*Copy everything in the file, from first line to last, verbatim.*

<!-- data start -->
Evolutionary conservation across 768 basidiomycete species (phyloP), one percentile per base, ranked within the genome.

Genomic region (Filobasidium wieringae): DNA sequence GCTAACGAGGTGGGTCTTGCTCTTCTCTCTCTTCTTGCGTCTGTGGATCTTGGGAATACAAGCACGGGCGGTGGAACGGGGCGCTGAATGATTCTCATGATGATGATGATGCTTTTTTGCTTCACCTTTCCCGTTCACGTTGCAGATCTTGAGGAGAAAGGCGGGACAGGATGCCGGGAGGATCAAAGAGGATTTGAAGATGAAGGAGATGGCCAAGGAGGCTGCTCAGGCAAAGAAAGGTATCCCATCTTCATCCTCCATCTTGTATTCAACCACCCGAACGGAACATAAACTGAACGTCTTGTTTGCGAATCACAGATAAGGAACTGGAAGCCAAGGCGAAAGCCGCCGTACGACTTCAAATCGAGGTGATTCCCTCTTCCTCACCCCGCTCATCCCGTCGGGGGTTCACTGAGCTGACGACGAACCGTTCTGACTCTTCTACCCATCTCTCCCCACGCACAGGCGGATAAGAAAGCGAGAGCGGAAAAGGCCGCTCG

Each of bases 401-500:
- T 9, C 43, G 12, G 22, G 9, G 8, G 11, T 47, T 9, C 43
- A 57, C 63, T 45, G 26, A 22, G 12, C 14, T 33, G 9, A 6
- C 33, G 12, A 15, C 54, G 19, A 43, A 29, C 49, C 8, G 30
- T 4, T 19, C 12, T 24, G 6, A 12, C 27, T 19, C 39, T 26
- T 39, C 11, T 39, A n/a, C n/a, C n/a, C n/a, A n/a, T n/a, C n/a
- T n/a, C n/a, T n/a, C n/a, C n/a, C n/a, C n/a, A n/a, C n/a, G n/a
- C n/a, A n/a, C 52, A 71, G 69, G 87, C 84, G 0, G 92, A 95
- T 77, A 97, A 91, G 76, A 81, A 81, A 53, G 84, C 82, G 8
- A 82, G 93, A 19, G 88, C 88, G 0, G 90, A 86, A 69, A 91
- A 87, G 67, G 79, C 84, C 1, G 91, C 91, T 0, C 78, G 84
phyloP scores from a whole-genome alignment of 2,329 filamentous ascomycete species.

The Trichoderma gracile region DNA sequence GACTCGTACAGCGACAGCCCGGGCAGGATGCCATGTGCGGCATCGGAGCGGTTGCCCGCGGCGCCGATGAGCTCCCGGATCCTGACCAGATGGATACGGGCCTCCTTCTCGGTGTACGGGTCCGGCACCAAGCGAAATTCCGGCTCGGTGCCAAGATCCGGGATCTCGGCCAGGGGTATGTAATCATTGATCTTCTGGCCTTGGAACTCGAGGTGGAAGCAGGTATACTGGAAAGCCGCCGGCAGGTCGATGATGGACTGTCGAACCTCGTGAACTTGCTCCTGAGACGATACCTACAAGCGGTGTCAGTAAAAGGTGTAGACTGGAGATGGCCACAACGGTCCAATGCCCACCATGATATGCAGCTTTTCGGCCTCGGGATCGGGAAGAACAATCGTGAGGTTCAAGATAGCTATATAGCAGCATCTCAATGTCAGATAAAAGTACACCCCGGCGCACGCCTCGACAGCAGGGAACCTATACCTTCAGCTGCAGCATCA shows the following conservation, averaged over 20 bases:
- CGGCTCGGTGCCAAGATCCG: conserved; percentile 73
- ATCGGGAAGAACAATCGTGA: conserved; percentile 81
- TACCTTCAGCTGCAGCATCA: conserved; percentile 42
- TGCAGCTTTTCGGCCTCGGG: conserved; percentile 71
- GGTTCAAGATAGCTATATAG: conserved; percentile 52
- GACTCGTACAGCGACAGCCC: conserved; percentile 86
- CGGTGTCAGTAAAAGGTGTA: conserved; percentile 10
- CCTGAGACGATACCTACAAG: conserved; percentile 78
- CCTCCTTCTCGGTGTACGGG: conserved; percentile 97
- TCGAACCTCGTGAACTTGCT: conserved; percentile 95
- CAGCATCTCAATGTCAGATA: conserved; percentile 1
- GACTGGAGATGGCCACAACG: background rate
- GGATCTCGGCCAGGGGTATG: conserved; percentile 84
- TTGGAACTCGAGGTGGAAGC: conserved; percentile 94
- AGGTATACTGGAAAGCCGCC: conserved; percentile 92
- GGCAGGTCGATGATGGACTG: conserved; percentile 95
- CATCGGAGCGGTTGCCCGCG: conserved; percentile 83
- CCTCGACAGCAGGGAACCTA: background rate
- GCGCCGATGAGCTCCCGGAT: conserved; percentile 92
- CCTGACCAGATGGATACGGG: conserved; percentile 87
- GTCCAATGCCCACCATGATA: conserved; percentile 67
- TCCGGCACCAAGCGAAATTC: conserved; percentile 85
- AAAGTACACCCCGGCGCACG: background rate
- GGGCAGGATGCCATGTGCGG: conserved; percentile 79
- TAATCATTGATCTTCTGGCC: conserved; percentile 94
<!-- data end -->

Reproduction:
Evolutionary conservation across 768 basidiomycete species (phyloP), one percentile per base, ranked within the genome.

Genomic region (Filobasidium wieringae): DNA sequence GCTAACGAGGTGGGTCTTGCTCTTCTCTCTCTTCTTGCGTCTGTGGATCTTGGGAATACAAGCACGGGCGGTGGAACGGGGCGCTGAATGATTCTCATGATGATGATGATGCTTTTTTGCTTCACCTTTCCCGTTCACGTTGCAGATCTTGAGGAGAAAGGCGGGACAGGATGCCGGGAGGATCAAAGAGGATTTGAAGATGAAGGAGATGGCCAAGGAGGCTGCTCAGGCAAAGAAAGGTATCCCATCTTCATCCTCCATCTTGTATTCAACCACCCGAACGGAACATAAACTGAACGTCTTGTTTGCGAATCACAGATAAGGAACTGGAAGCCAAGGCGAAAGCCGCCGTACGACTTCAAATCGAGGTGATTCCCTCTTCCTCACCCCGCTCATCCCGTCGGGGGTTCACTGAGCTGACGACGAACCGTTCTGACTCTTCTACCCATCTCTCCCCACGCACAGGCGGATAAGAAAGCGAGAGCGGAAAAGGCCGCTCG

Each of bases 401-500:
- T 9, C 43, G 12, G 22, G 9, G 8, G 11, T 47, T 9, C 43
- A 57, C 63, T 45, G 26, A 22, G 12, C 14, T 33, G 9, A 6
- C 33, G 12, A 15, C 54, G 19, A 43, A 29, C 49, C 8, G 30
- T 4, T 19, C 12, T 24, G 6, A 12, C 27, T 19, C 39, T 26
- T 39, C 11, T 39, A n/a, C n/a, C n/a, C n/a, A n/a, T n/a, C n/a
- T n/a, C n/a, T n/a, C n/a, C n/a, C n/a, C n/a, A n/a, C n/a, G n/a
- C n/a, A n/a, C 52, A 71, G 69, G 87, C 84, G 0, G 92, A 95
- T 77, A 97, A 91, G 76, A 81, A 81, A 53, G 84, C 82, G 8
- A 82, G 93, A 19, G 88, C 88, G 0, G 90, A 86, A 69, A 91
- A 87, G 67, G 79, C 84, C 1, G 91, C 91, T 0, C 78, G 84
phyloP scores from a whole-genome alignment of 2,329 filamentous ascomycete species.

The Trichoderma gracile region DNA sequence GACTCGTACAGCGACAGCCCGGGCAGGATGCCATGTGCGGCATCGGAGCGGTTGCCCGCGGCGCCGATGAGCTCCCGGATCCTGACCAGATGGATACGGGCCTCCTTCTCGGTGTACGGGTCCGGCACCAAGCGAAATTCCGGCTCGGTGCCAAGATCCGGGATCTCGGCCAGGGGTATGTAATCATTGATCTTCTGGCCTTGGAACTCGAGGTGGAAGCAGGTATACTGGAAAGCCGCCGGCAGGTCGATGATGGACTGTCGAACCTCGTGAACTTGCTCCTGAGACGATACCTACAAGCGGTGTCAGTAAAAGGTGTAGACTGGAGATGGCCACAACGGTCCAATGCCCACCATGATATGCAGCTTTTCGGCCTCGGGATCGGGAAGAACAATCGTGAGGTTCAAGATAGCTATATAGCAGCATCTCAATGTCAGATAAAAGTACACCCCGGCGCACGCCTCGACAGCAGGGAACCTATACCTTCAGCTGCAGCATCA shows the following conservation, averaged over 20 bases:
- CGGCTCGGTGCCAAGATCCG: conserved; percentile 73
- ATCGGGAAGAACAATCGTGA: conserved; percentile 81
- TACCTTCAGCTGCAGCATCA: conserved; percentile 42
- TGCAGCTTTTCGGCCTCGGG: conserved; percentile 71
- GGTTCAAGATAGCTATATAG: conserved; percentile 52
- GACTCGTACAGCGACAGCCC: conserved; percentile 86
- CGGTGTCAGTAAAAGGTGTA: conserved; percentile 10
- CCTGAGACGATACCTACAAG: conserved; percentile 78
- CCTCCTTCTCGGTGTACGGG: conserved; percentile 97
- TCGAACCTCGTGAACTTGCT: conserved; percentile 95
- CAGCATCTCAATGTCAGATA: conserved; percentile 1
- GACTGGAGATGGCCACAACG: background rate
- GGATCTCGGCCAGGGGTATG: conserved; percentile 84
- TTGGAACTCGAGGTGGAAGC: conserved; percentile 94
- AGGTATACTGGAAAGCCGCC: conserved; percentile 92
- GGCAGGTCGATGATGGACTG: conserved; percentile 95
- CATCGGAGCGGTTGCCCGCG: conserved; percentile 83
- CCTCGACAGCAGGGAACCTA: background rate
- GCGCCGATGAGCTCCCGGAT: conserved; percentile 92
- CCTGACCAGATGGATACGGG: conserved; percentile 87
- GTCCAATGCCCACCATGATA: conserved; percentile 67
- TCCGGCACCAAGCGAAATTC: conserved; percentile 85
- AAAGTACACCCCGGCGCACG: background rate
- GGGCAGGATGCCATGTGCGG: conserved; percentile 79
- TAATCATTGATCTTCTGGCC: conserved; percentile 94